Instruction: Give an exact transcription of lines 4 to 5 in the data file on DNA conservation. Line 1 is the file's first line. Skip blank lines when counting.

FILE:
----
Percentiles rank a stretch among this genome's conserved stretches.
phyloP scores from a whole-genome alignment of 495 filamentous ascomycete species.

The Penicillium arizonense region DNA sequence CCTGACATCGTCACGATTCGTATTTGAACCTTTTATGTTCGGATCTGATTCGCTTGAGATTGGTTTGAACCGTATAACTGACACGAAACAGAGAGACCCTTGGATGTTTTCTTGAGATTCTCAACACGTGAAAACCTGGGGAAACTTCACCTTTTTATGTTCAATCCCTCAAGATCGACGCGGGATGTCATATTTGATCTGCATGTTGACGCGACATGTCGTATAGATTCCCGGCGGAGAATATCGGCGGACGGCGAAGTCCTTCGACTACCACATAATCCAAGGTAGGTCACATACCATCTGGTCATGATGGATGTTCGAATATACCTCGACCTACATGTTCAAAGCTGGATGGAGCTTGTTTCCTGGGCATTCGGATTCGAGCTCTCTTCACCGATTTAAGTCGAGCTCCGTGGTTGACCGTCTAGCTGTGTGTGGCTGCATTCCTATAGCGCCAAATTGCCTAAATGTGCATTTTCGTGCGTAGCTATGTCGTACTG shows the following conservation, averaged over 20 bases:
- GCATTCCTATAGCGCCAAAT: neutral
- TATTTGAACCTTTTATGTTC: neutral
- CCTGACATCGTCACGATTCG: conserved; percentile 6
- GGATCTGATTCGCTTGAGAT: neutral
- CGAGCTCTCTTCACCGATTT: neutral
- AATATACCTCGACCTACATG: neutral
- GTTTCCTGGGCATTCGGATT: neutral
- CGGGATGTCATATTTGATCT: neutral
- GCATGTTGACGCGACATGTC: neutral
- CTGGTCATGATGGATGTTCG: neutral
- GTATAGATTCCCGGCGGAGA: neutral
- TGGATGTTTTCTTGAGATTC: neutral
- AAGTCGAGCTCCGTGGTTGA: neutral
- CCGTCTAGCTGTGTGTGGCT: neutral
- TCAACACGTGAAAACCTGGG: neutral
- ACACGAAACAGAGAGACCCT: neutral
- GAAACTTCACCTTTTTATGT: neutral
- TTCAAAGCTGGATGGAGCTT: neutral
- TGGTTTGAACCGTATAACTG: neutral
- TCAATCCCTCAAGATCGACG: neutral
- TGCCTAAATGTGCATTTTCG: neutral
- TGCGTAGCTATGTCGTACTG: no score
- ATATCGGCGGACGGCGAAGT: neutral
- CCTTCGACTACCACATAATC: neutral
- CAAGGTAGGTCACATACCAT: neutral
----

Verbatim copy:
- GCATTCCTATAGCGCCAAAT: neutral
- TATTTGAACCTTTTATGTTC: neutral